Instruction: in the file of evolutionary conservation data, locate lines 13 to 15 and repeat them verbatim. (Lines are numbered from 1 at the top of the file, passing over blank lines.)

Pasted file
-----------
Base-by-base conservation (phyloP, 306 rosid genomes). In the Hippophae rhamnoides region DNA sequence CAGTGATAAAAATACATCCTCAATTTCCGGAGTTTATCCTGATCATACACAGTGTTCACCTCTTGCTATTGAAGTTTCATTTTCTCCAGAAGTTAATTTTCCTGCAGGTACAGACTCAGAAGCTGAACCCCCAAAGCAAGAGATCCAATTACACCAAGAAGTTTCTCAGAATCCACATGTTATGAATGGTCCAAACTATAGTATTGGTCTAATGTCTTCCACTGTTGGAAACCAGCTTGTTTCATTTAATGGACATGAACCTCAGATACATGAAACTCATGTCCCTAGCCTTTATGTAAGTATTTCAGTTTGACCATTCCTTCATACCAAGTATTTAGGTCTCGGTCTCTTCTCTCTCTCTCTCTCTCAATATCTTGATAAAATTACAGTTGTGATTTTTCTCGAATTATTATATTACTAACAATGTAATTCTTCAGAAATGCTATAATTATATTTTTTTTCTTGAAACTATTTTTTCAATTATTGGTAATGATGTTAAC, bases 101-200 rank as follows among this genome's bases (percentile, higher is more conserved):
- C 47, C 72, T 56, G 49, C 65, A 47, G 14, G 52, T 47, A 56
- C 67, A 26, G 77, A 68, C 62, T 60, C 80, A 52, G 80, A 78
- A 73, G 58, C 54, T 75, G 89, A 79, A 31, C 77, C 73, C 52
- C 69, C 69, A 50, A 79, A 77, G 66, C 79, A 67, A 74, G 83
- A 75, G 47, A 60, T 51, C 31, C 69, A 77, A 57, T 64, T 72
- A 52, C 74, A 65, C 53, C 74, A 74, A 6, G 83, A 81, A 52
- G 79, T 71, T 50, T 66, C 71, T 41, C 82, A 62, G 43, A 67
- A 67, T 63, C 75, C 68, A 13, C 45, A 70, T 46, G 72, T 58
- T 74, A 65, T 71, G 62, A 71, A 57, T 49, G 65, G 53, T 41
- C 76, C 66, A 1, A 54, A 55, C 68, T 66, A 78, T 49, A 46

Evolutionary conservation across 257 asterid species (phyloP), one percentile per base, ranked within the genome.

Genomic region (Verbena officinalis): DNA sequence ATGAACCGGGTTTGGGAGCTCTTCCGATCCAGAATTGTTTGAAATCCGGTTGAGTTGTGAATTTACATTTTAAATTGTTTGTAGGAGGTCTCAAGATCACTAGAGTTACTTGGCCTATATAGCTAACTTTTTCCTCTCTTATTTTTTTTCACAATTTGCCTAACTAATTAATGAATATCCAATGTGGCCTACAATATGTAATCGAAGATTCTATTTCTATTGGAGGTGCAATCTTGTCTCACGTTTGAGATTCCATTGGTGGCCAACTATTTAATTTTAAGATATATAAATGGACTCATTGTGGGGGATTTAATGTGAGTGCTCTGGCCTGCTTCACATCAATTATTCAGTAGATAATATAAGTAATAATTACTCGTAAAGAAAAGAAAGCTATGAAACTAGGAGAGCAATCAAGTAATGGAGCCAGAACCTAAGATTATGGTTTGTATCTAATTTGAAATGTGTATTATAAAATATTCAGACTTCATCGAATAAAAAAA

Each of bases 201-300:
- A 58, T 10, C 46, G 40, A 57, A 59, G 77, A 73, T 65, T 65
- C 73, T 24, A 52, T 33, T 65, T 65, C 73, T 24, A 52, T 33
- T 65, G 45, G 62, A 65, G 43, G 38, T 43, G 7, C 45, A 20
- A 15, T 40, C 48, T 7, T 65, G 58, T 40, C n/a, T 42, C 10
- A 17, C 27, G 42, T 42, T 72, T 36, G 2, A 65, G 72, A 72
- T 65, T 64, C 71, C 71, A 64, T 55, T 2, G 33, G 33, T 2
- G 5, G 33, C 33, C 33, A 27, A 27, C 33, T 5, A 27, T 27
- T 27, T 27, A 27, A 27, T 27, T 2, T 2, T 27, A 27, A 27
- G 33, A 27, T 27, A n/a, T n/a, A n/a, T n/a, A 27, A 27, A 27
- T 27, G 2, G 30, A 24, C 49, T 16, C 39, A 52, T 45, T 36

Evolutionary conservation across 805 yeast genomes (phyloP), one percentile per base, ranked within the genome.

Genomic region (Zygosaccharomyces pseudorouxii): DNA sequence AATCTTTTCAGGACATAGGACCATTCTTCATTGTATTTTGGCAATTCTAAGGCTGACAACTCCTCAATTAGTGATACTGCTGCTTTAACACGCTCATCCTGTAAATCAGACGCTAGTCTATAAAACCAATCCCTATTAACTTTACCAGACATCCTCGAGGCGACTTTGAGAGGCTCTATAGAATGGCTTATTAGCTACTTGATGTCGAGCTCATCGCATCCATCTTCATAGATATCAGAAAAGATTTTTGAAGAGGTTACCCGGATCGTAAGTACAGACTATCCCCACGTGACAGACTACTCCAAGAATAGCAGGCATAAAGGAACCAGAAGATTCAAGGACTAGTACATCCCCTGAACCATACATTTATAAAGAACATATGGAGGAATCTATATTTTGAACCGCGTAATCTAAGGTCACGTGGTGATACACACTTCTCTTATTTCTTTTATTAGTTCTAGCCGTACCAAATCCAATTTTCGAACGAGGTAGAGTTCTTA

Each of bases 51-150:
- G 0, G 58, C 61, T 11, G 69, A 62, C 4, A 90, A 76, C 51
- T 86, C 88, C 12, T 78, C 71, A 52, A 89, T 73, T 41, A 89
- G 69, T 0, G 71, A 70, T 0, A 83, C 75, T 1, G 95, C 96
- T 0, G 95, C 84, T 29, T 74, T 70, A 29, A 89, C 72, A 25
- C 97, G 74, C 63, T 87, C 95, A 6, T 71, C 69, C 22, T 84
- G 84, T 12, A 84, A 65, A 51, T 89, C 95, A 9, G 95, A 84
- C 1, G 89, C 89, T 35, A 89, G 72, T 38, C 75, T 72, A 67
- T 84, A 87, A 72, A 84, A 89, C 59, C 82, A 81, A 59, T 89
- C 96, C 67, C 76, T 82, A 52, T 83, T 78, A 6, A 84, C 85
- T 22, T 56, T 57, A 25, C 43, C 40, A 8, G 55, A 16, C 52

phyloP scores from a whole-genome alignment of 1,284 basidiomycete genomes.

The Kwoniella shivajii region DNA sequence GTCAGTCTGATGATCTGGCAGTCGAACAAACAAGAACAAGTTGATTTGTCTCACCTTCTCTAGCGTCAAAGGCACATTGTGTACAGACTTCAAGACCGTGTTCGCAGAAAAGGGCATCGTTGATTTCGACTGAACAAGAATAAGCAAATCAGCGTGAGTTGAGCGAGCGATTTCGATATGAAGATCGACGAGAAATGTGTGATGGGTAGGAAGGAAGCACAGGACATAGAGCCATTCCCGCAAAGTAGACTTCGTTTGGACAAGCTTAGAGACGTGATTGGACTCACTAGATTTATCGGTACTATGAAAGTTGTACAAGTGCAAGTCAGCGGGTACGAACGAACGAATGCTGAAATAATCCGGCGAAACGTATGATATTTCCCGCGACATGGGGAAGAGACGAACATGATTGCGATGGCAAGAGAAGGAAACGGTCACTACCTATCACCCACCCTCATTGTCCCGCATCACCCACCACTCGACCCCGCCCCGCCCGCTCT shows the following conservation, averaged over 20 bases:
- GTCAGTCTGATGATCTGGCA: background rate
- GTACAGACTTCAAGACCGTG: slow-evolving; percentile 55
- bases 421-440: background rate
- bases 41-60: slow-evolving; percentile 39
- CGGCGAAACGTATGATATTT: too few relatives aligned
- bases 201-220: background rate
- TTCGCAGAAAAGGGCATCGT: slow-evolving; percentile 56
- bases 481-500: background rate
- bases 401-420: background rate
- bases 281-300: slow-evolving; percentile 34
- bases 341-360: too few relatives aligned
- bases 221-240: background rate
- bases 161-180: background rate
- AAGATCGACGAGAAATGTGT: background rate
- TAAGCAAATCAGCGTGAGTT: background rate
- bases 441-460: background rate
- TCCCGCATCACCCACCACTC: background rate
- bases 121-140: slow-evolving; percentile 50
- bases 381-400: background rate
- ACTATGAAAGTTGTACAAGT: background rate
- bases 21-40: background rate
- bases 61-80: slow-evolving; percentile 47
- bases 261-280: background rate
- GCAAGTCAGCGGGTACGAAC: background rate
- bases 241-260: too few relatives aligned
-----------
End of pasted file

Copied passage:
Genomic region (Verbena officinalis): DNA sequence ATGAACCGGGTTTGGGAGCTCTTCCGATCCAGAATTGTTTGAAATCCGGTTGAGTTGTGAATTTACATTTTAAATTGTTTGTAGGAGGTCTCAAGATCACTAGAGTTACTTGGCCTATATAGCTAACTTTTTCCTCTCTTATTTTTTTTCACAATTTGCCTAACTAATTAATGAATATCCAATGTGGCCTACAATATGTAATCGAAGATTCTATTTCTATTGGAGGTGCAATCTTGTCTCACGTTTGAGATTCCATTGGTGGCCAACTATTTAATTTTAAGATATATAAATGGACTCATTGTGGGGGATTTAATGTGAGTGCTCTGGCCTGCTTCACATCAATTATTCAGTAGATAATATAAGTAATAATTACTCGTAAAGAAAAGAAAGCTATGAAACTAGGAGAGCAATCAAGTAATGGAGCCAGAACCTAAGATTATGGTTTGTATCTAATTTGAAATGTGTATTATAAAATATTCAGACTTCATCGAATAAAAAAA

Each of bases 201-300:
- A 58, T 10, C 46, G 40, A 57, A 59, G 77, A 73, T 65, T 65